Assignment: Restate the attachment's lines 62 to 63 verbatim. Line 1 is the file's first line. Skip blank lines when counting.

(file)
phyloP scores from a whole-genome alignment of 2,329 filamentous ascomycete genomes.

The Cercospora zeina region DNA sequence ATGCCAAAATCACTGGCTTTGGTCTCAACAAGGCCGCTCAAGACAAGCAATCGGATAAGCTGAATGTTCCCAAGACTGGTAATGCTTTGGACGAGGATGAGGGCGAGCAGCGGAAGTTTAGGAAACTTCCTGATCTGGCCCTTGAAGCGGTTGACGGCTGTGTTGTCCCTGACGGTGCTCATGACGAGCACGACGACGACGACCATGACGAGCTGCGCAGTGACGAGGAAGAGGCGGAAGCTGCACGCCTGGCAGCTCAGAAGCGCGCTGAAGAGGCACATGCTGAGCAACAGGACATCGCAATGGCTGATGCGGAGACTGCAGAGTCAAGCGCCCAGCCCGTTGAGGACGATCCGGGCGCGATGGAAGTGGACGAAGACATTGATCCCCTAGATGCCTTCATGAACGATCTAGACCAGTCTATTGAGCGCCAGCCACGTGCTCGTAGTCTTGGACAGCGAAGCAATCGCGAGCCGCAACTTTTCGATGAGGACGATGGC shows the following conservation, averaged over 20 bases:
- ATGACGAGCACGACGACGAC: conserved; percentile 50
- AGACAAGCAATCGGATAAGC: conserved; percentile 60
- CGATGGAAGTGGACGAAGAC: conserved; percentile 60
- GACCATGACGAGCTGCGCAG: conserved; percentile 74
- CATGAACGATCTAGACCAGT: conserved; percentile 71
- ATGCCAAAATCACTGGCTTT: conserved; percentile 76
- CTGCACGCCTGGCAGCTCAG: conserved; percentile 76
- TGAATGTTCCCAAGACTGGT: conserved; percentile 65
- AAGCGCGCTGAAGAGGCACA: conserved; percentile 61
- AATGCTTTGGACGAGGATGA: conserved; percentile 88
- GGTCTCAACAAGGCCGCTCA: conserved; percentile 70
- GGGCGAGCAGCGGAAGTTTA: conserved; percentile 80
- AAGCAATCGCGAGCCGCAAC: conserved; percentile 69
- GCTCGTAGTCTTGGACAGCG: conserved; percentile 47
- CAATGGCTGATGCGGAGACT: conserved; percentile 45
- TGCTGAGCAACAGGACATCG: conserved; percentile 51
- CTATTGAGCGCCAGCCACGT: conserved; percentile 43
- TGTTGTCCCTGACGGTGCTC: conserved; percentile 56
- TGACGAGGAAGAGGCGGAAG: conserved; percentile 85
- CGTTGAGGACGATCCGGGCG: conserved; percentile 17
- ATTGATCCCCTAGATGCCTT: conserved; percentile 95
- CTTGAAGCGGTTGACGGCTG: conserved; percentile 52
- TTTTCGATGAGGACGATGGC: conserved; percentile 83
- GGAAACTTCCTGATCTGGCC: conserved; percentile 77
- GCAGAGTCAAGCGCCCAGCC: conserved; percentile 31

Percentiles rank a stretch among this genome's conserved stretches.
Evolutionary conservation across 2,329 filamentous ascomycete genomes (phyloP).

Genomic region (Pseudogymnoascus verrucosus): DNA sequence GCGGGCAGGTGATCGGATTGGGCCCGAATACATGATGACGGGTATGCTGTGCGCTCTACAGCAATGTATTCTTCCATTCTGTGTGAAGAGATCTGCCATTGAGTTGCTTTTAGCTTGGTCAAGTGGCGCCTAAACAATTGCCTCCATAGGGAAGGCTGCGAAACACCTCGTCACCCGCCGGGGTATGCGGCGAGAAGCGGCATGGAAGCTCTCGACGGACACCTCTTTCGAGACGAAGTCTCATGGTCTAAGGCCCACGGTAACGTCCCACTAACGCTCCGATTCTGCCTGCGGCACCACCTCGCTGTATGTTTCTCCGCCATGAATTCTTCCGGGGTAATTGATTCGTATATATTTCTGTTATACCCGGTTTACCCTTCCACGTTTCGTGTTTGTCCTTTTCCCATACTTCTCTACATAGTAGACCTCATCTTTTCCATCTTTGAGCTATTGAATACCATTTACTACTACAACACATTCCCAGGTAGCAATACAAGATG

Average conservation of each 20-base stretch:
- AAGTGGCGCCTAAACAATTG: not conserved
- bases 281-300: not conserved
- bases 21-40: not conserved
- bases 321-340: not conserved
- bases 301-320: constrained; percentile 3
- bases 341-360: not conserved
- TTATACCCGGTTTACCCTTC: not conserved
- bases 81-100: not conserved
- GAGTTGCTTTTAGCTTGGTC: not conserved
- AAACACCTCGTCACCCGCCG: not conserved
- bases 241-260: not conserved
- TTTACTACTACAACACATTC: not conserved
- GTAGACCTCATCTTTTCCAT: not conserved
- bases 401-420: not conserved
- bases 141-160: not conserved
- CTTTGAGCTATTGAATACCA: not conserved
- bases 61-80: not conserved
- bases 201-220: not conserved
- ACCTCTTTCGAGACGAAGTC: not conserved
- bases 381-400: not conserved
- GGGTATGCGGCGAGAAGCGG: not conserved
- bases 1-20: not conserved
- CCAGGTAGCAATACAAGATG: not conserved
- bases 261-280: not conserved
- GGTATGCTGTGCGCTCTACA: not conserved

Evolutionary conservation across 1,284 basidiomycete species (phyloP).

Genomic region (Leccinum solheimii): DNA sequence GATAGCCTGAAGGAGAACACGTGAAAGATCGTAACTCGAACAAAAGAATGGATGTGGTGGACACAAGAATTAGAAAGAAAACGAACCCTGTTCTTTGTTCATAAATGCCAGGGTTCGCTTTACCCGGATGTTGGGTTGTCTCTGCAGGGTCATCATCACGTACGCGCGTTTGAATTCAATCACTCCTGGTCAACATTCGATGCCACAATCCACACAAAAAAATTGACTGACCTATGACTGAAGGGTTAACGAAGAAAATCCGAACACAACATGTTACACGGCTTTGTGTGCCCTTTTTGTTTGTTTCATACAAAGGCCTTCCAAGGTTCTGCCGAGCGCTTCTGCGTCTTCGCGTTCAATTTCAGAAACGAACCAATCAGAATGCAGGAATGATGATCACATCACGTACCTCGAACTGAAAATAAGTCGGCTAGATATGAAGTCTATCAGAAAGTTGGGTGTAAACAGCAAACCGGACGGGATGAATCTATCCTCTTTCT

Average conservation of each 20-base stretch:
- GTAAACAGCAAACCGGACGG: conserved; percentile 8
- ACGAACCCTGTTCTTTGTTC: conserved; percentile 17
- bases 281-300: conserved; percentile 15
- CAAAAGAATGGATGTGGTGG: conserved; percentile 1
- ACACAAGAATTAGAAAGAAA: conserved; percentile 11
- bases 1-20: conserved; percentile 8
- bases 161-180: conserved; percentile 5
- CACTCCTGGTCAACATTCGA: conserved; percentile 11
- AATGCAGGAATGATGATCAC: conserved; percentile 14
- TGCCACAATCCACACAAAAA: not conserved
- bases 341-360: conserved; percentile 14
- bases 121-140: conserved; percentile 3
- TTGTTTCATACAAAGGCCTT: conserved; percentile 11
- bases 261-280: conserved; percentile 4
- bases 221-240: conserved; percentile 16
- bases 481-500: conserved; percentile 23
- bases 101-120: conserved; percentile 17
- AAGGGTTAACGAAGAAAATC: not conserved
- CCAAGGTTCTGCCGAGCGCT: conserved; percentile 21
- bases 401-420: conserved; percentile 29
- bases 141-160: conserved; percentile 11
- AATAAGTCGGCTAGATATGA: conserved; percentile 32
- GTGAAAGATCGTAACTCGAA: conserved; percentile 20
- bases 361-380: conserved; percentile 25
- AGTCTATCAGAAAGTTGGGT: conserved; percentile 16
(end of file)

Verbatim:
- bases 281-300: conserved; percentile 15
- CAAAAGAATGGATGTGGTGG: conserved; percentile 1